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Lens review

Nikon Nikkor AF-S 200–500 mm f/5.6E ED VR

30 October 2018
Arkadiusz Olech

5. Chromatic and spherical aberration

Chromatic aberration

The presence of three low dispersion elements suggests the optics constructors working on the Nikkor 200-500 mm VR intended to fight the longitudinal chromatic aberration and win. Unfortunately something went wrong because a bit of this aberration was left uncorrected. With the lens attached to the Nikon D3x the issue is not especially bothering but remains noticeable; more problems you can encounter when the Nikkor cooperates with the D500. Of course we can’t call the level of this aberration high, it is medium at worst, but still.

Nikon Nikkor AF-S 200–500 mm f/5.6E ED VR - Chromatic and spherical aberration

Nikon Nikkor AF-S 200–500 mm f/5.6E ED VR - Chromatic and spherical aberration

Now let’s check the correction of the lateral chromatic aberration – appropriate graphs for the edge of the APS-C/DX sensor and full frame are shown below.

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Nikon Nikkor AF-S 200–500 mm f/5.6E ED VR - Chromatic and spherical aberration

Nikon Nikkor AF-S 200–500 mm f/5.6E ED VR - Chromatic and spherical aberration


At 200 mm the aberration passes unnoticed because in the vast majority of cases the results are below 0.03%. Very low level is also kept in the middle of the focal range; the aberration increases with the stopping down but never approaches values which might be even slightly problematic. The biggest chances to notice lateral aberration you get at 500 mm where its level amounts to 0.06 – 0.08%. These are low values momentarily approaching medium levels.

Nikon D3x, RAW, 200 mm, f/8.0 Nikon D3x, RAW, 500 mm, f/22.0
Nikon Nikkor AF-S 200–500 mm f/5.6E ED VR - Chromatic and spherical aberration Nikon Nikkor AF-S 200–500 mm f/5.6E ED VR - Chromatic and spherical aberration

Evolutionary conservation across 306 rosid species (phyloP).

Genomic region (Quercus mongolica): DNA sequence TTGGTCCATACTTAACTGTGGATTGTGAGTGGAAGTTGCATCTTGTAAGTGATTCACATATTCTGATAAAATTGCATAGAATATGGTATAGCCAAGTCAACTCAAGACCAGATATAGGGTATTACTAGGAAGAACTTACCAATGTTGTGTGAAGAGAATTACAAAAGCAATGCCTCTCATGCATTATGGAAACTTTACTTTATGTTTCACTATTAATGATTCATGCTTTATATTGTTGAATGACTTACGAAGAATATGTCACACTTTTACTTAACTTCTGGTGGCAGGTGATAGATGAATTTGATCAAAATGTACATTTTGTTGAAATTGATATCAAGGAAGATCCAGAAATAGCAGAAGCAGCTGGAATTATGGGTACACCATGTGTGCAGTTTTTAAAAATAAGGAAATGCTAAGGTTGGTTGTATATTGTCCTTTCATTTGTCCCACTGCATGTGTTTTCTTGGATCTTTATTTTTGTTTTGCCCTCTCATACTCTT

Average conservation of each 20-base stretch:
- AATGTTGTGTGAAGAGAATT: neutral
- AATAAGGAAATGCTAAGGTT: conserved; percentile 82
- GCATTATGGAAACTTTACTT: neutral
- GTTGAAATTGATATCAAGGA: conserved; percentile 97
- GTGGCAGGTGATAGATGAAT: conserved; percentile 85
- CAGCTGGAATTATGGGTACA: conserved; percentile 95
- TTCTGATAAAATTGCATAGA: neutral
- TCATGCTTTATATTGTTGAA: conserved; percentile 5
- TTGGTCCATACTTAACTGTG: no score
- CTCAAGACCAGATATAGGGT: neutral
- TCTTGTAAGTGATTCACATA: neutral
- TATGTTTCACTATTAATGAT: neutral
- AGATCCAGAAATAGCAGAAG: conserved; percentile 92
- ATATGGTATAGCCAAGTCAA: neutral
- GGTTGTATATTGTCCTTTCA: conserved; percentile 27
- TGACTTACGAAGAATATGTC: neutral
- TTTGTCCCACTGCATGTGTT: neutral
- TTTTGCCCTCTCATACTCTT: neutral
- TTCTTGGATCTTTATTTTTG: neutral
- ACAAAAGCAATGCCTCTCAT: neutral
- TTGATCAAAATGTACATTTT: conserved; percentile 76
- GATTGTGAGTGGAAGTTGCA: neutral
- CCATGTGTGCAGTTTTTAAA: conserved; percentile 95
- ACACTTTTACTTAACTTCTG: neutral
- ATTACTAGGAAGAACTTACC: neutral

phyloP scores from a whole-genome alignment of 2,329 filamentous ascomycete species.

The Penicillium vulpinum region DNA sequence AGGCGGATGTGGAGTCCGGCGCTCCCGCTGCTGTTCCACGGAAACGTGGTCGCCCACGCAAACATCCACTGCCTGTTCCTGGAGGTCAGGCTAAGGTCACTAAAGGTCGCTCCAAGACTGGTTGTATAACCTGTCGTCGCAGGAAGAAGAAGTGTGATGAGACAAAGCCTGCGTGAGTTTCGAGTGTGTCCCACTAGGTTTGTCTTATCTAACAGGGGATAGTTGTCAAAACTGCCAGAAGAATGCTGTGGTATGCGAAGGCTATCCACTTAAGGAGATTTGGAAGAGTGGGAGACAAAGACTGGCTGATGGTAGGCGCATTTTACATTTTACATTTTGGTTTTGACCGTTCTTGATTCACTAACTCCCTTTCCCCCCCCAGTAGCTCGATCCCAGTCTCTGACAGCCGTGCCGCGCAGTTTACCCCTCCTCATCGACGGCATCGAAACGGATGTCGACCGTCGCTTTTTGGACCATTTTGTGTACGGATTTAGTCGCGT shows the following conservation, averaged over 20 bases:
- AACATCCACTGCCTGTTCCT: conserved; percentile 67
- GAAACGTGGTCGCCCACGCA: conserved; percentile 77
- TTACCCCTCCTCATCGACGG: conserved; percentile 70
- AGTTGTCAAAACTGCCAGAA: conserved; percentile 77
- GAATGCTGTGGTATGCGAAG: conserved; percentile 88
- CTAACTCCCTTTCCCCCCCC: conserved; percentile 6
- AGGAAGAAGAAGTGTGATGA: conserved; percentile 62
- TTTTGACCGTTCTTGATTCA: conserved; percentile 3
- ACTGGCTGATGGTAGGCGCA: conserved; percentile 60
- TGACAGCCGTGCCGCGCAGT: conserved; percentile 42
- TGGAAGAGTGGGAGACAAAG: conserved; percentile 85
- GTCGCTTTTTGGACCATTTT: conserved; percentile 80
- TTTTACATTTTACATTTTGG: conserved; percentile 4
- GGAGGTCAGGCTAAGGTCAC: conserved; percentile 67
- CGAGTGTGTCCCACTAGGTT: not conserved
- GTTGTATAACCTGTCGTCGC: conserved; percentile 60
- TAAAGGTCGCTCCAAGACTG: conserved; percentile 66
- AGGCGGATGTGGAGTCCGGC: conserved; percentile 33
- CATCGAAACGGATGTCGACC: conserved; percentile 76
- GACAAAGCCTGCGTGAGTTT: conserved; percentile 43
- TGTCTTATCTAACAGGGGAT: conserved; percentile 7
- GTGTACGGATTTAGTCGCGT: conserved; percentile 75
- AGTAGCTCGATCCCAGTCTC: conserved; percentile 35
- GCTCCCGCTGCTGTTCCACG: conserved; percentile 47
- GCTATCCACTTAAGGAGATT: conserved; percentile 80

Spherical aberration

When it comes to ‘focus shift’, at the 350 mm and 500 mm focal lengths it seems you can notice some slight shift towards greater distances, especially as you stop down the aperture from f/5.6 to f/8.0, just look at first photos of this chapter. Still the effect is so inconspicuous that you should also examine defocused circles of light in order to assess properly the correction of spherical aberration. Fortunately they don’t have any worrisome features – images obtained before and after the focus are so similar that it would be difficult to speak about any serious spherical aberration problems. The good quality of images by f/5.6 confirms that conclusion as well.

Nikon D3x, 300 mm, f/5.6, in front of Nikon D3x, 300 mm, f/5.6, behind
Nikon Nikkor AF-S 200–500 mm f/5.6E ED VR - Chromatic and spherical aberration Nikon Nikkor AF-S 200–500 mm f/5.6E ED VR - Chromatic and spherical aberration

Nikon D3x, 500 mm, f/5.6, in front of Nikon D3x, 500 mm, f/5.6, behind
Nikon Nikkor AF-S 200–500 mm f/5.6E ED VR - Chromatic and spherical aberration Nikon Nikkor AF-S 200–500 mm f/5.6E ED VR - Chromatic and spherical aberration